Today, the campus is very different.  But, there is still the Morris Raphael Cohen Library wherein reside my father’s collected papers, loaned long term to his alma mater.  My dad talked about having Cohen as a professor who once collected an assignment and explained that after class he would head to the pool.  Those that floated would fail and those that sank would pass.

 

*Gallagher’s 1946 book Color and Conscience was among the most critically antiracist books written by any white person in the 1940s. It interrogated Jim Crow and other forms of racism in light of the history of slavery and growing anti-colonial movements. In the book he wrote that “Our racial caste system has its historical roots in slavery, but thrusts its contemporary tentacles into every crevice and cranny of the social structure throughout the nation. Slavery as ownership of chattel is gone: as a caste system, it remains.”  In this book he went so far as to criticize the ban on interracial marriage, something that was downplayed by antiracist activists in the era.

 

 

The Fishing Trip

This story starts and ends at 222 West 83rd like so many others.  It is one of those rare memories of doing something with my dad.  I know it was before 1960 because that is when he sold Jasper the pontiac, so I was nine or ten.

We took Jasper and left early and headed somewhere I do not recall to climb aboard a day charter to go fishing for what, I also do not recall.  I learned a lot on that charter.

First order of business was to find out who was in on the “gambling,” biggest fish got the money. While the captain steered outbound the crew set us up with fishing poles and bait and some basic lessons about charter etiquette.  This included waiting to drop your line until you’re told to and pulling up when you’re told to; and how not to get tangled with other guys’ lines.

On that charter, yes, it was all guys.

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We were ready to fish in no time at all. And then I got sea sick, very, very sea sick. After I stopped throwing up they installed me in the cabin and took turns keeping an eye on me. 

I had caught nothing before nausea struck and during the rest of the voyage dad caught one six inch fish.  If there was a smallest catch reward he would have won it.

When we pulled back into the slip everybody had a bag of fish to take home.  We did too.  Yup, every guy on the trip contributed a fish for the poor sick kid.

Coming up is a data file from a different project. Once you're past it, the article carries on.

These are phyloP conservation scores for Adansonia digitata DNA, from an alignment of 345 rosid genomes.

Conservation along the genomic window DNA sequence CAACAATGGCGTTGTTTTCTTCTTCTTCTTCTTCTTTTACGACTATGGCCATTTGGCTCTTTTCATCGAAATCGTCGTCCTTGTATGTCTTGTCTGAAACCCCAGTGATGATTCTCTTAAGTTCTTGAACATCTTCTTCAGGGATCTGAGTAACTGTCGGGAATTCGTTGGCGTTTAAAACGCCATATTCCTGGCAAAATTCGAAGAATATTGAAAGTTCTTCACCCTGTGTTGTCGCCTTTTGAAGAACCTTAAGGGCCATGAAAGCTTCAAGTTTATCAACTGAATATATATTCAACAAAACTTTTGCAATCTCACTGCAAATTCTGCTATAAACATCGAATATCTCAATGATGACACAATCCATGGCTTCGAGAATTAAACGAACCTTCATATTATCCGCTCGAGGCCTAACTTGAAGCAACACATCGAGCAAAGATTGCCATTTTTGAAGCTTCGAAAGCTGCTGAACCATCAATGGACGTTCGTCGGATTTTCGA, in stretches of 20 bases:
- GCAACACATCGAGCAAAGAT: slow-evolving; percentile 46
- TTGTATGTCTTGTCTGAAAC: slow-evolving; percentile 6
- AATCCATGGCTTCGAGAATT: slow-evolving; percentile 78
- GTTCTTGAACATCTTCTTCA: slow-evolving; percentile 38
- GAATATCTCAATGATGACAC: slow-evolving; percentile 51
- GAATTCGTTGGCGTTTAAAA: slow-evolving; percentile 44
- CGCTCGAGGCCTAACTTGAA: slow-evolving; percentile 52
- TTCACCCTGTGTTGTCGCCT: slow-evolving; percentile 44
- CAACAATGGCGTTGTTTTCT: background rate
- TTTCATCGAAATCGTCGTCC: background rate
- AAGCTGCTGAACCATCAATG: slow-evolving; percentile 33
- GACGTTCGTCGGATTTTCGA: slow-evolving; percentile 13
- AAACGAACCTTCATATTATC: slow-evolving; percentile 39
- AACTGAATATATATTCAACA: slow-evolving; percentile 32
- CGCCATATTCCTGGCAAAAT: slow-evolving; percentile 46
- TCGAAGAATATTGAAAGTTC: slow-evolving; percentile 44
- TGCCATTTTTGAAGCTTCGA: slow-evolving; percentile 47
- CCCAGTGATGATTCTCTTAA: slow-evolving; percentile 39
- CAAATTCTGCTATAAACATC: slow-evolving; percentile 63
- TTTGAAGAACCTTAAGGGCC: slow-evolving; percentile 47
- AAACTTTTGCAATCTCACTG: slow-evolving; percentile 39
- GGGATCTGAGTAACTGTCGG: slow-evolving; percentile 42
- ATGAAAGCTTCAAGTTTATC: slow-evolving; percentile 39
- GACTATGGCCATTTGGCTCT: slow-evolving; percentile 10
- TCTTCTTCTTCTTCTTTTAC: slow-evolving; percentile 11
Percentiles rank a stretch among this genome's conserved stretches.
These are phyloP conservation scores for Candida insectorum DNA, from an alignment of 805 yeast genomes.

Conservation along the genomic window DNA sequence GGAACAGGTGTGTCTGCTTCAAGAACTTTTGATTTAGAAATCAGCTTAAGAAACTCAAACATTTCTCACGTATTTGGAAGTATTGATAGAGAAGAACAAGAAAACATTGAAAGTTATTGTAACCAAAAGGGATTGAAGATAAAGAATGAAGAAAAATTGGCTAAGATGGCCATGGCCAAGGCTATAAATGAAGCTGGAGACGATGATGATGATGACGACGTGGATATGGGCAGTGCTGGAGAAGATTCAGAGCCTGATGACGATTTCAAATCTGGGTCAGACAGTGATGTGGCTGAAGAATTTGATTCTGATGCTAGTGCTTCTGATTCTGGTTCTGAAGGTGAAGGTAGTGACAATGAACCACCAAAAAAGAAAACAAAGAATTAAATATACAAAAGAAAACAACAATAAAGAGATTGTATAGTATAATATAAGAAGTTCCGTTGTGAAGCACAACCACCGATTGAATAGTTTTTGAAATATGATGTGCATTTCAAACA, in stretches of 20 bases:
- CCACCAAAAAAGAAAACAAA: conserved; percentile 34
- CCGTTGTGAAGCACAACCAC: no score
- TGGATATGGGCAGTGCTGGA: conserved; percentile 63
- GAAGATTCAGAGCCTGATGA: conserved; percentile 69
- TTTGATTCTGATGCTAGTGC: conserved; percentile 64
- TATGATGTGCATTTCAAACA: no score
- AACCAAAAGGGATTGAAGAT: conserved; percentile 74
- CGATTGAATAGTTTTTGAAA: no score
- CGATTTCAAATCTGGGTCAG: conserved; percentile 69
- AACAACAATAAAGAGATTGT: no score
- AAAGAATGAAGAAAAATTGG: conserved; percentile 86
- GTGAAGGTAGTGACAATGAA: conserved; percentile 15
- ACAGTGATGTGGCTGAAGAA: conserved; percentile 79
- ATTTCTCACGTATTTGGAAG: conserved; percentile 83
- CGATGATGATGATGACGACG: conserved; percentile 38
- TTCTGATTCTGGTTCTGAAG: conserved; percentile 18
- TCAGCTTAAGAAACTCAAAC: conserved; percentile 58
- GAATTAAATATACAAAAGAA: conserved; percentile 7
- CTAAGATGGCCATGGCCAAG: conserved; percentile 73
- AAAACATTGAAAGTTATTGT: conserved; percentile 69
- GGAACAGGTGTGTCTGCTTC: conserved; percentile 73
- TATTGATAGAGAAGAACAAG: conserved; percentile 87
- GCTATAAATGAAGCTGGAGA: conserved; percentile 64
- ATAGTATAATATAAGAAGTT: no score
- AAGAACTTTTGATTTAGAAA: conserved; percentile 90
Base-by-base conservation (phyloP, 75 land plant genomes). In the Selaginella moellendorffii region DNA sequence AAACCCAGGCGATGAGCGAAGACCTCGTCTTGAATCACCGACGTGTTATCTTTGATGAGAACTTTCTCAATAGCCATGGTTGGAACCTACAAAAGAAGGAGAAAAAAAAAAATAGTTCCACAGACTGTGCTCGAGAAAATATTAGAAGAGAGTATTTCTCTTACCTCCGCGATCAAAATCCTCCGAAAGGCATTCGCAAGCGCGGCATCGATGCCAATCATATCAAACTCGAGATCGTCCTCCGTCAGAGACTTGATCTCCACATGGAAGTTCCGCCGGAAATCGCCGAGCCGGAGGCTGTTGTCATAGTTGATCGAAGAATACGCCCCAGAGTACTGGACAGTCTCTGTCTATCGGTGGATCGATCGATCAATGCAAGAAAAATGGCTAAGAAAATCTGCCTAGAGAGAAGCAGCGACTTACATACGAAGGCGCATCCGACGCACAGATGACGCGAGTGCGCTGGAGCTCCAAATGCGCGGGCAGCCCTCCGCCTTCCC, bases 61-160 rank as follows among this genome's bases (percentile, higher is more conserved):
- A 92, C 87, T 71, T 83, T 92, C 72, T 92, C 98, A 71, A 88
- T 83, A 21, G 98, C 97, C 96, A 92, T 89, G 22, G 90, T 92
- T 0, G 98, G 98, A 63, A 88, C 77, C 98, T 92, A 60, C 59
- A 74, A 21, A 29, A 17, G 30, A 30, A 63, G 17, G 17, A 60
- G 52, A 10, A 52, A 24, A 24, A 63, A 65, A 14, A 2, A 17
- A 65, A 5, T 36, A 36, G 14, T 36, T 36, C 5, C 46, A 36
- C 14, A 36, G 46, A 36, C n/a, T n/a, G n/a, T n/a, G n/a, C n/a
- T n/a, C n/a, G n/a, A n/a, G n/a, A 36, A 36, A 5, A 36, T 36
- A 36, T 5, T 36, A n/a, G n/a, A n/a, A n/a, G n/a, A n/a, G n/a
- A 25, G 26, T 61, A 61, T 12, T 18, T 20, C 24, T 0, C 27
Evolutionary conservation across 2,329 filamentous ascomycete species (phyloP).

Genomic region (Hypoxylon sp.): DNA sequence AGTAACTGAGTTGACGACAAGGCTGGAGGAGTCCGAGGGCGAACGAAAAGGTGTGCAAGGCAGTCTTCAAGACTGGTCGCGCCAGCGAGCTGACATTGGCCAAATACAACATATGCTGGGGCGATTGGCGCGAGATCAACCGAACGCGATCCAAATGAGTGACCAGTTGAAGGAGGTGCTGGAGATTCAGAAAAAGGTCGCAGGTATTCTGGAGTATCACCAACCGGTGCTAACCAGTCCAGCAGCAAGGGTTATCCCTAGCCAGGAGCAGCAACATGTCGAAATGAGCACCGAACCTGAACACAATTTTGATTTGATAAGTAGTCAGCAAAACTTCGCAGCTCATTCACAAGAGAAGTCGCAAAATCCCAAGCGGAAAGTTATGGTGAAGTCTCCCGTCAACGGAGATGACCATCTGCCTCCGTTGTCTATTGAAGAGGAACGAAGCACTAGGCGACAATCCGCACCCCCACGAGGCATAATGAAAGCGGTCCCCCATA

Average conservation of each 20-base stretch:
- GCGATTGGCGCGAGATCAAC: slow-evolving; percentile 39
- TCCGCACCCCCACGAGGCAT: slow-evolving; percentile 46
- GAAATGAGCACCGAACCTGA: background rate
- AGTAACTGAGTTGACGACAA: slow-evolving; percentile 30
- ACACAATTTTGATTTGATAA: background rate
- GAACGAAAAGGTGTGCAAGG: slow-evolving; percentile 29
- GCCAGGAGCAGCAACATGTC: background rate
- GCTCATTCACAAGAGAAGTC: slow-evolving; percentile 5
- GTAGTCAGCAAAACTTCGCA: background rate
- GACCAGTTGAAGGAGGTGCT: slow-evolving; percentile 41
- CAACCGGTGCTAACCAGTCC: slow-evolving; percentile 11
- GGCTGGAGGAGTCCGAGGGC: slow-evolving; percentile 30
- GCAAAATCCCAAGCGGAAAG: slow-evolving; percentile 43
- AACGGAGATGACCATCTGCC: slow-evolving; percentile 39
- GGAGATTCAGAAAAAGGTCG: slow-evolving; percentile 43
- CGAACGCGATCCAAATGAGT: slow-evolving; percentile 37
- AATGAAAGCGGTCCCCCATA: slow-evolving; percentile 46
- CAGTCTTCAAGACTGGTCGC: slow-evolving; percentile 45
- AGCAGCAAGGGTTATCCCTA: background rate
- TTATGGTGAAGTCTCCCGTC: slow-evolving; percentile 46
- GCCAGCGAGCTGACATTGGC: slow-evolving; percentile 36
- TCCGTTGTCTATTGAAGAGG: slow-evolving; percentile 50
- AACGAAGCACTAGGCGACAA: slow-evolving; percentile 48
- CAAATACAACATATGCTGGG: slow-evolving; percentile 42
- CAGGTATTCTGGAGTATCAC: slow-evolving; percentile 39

We got home with our bag and Helen took one look and said something like “you don’t really think I’m cleaning all those, do you?”  

A long time later, dad’s little fish was still in the freezer.

And after that sometime, we were walking into Riverside (the funeral home), to attend a funeral I have since forgotten, and the man on the door, took one look at us, and we at him, and it was a fisherman’s reunion.  Many more times this man greeted us with a knowing smile of comradery and a secret shared.

It was many, many years later when history sort of repeated itself.  My son and I, as the guests of his grandfather, went deep sea fishing off Puerto Rico.  Just the two of  us.  We didn’t get far before sickness struck my son and we had to turn back.  A bit different;  we came back completely empty handed.

Still later, my son and I spent many happy hours fishing off the beach for fluke which I learned to filet and we had for supper more than once.  He gave up fishing before I did but it had been father/son time like I had so long ago.

 

*Photo by Veit Hammer on Unsplash

RIVERSIDE

One of the fixtures in family life on the upper west side is the Riverside, funeral home that is.  We have all been there, touched by the sadness and the formality and the dark suits and black hearses and limousines.

When my father died in 1970 I was not quite 21 and dealt with tragedy as a smart ass kid.  Riverside was the place to go and I went with my father’s cousin Richard (Dick) who was now the father figure.  Richard would later become my father-in-law but in 1970 he was cousin Richard.

The picture below is of the two of them as children in their world war one costumes.  It is a treasured family memento.

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At Riverside we met with someone and then rode an elevator to the basement which housed the coffin displays.  On the elevator I recall asking the operator if I could drive; it was just like the one at 222 and I knew what to do.  He said no.  

When we exited the elevator we were confronted with Riverside’s most expensive offerings.  Here again, the smart ass emerged and asked where are the cheaper ones?  We wended our way through several rooms and the boxes got less and less fancy and, of course, less expensive.

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In the last room, in the back of the room, stood the plain pine box.  It is a Jewish tradition to go with the pine.  I could not do it.  My dad deserved better I thought.  Next up was a beautiful pine box with some curves and a Star of  David on the lid.  That was it.  Done.

Well, not quite.  Now there was the choosing of the room for the service.  Here, I was not a smart ass; I knew what I wanted, the biggest room they had.  Richard and the Riverside guy tried to talk me out of it.  It’s August they said, so many people out of town; a waste of money.  I insisted.

There was an obituary in the NYTimes, it was way too small for a man of such accomplishment but it was the NYTimes. 

As was the custom, the attendees were in the chapel and the family, what there was, came in last.  At first, I was afraid to look but after we were seated I turned and found a standing room only crowd.  Heat of August be damned, vacation season be damned; my dad was honored and remembered by many.